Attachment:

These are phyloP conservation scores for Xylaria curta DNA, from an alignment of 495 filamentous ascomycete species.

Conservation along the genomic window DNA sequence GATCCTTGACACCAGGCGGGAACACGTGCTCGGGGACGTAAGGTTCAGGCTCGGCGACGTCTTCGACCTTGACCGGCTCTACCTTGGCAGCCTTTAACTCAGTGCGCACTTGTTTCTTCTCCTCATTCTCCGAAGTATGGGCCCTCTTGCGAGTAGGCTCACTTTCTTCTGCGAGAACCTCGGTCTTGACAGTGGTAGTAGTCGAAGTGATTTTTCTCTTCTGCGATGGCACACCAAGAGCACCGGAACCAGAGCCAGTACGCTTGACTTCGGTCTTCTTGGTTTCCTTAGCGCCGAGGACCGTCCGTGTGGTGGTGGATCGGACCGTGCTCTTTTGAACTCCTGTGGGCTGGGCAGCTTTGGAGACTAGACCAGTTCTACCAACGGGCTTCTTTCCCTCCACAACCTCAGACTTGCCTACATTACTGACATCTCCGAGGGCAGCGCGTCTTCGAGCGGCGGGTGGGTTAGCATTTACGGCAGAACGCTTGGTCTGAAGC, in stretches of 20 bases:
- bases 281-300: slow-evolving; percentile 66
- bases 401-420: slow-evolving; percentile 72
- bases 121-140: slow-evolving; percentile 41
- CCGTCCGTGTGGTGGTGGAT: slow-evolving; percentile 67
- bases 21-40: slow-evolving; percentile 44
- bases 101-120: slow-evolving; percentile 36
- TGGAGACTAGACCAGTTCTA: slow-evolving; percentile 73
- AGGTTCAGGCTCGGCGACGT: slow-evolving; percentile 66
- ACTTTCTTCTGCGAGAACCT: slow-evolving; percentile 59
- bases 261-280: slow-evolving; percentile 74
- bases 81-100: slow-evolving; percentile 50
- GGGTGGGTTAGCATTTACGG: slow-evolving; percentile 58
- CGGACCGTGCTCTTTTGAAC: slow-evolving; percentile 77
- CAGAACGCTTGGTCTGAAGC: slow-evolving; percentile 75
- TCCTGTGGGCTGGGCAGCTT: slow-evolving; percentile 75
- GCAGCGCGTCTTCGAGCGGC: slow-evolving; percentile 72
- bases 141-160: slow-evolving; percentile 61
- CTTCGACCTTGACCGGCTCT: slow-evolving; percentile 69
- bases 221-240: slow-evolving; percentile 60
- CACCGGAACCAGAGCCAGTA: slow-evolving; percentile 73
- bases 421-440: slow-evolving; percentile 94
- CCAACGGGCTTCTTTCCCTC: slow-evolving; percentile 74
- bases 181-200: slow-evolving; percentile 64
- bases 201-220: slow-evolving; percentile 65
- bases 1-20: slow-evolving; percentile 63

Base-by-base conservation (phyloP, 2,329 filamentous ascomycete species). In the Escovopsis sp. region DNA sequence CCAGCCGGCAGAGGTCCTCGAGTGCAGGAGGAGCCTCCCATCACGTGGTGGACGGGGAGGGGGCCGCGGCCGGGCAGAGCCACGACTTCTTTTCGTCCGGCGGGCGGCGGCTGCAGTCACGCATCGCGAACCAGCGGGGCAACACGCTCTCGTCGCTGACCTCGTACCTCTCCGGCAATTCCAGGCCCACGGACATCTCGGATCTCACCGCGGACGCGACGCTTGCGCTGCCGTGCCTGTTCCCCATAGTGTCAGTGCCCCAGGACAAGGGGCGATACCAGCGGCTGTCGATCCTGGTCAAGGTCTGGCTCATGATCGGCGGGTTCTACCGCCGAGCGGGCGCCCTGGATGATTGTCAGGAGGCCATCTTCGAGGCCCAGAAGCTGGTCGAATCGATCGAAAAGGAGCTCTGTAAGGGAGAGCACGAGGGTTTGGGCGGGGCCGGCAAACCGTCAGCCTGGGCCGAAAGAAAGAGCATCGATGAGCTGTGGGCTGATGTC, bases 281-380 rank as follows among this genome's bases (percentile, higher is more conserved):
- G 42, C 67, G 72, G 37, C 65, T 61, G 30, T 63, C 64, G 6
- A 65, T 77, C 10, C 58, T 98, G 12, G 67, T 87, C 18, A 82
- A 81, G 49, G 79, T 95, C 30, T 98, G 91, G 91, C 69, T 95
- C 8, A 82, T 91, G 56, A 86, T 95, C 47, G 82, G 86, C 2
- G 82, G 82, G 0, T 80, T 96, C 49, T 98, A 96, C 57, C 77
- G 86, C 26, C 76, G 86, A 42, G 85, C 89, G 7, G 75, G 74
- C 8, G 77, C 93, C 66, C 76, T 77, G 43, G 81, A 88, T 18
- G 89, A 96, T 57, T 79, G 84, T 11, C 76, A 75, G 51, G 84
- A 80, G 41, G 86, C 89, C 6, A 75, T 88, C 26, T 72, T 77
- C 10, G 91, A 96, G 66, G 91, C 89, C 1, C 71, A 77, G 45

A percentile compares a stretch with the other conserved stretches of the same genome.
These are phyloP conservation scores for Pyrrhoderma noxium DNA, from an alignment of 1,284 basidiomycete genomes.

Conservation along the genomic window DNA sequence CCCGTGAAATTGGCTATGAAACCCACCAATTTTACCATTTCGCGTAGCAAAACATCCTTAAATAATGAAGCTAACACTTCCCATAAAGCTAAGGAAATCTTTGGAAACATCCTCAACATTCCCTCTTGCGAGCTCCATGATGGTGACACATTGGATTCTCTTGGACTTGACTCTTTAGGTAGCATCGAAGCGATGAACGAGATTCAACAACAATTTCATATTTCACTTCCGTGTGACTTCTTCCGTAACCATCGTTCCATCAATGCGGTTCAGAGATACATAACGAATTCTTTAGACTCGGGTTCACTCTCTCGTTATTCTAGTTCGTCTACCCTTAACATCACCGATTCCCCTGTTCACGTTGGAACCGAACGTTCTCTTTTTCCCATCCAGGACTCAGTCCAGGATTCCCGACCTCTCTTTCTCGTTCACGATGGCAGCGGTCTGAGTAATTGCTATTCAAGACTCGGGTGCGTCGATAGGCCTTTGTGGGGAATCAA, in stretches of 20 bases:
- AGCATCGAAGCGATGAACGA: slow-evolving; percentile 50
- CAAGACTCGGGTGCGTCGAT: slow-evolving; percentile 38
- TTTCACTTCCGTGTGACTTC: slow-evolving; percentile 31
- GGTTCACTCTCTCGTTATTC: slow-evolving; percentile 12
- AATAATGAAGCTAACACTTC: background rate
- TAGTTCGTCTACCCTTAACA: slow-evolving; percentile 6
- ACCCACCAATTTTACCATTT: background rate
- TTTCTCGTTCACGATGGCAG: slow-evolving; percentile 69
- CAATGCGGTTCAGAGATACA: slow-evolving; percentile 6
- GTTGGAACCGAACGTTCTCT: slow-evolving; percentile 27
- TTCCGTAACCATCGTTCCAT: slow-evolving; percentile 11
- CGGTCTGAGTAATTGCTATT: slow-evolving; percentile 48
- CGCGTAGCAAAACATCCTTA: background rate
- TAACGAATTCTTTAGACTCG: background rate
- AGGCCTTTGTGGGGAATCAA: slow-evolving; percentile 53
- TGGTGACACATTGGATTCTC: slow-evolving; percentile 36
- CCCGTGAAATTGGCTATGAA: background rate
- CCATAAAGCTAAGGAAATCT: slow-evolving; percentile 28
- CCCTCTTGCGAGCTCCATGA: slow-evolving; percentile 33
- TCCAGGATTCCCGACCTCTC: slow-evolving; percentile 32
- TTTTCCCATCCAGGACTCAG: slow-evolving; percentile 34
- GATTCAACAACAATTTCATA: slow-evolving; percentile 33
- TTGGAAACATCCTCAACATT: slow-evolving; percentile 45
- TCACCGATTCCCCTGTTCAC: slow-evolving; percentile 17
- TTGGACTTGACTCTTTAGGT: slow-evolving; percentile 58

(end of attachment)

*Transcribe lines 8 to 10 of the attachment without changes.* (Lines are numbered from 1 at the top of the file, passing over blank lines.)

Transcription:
- bases 101-120: slow-evolving; percentile 36
- TGGAGACTAGACCAGTTCTA: slow-evolving; percentile 73
- AGGTTCAGGCTCGGCGACGT: slow-evolving; percentile 66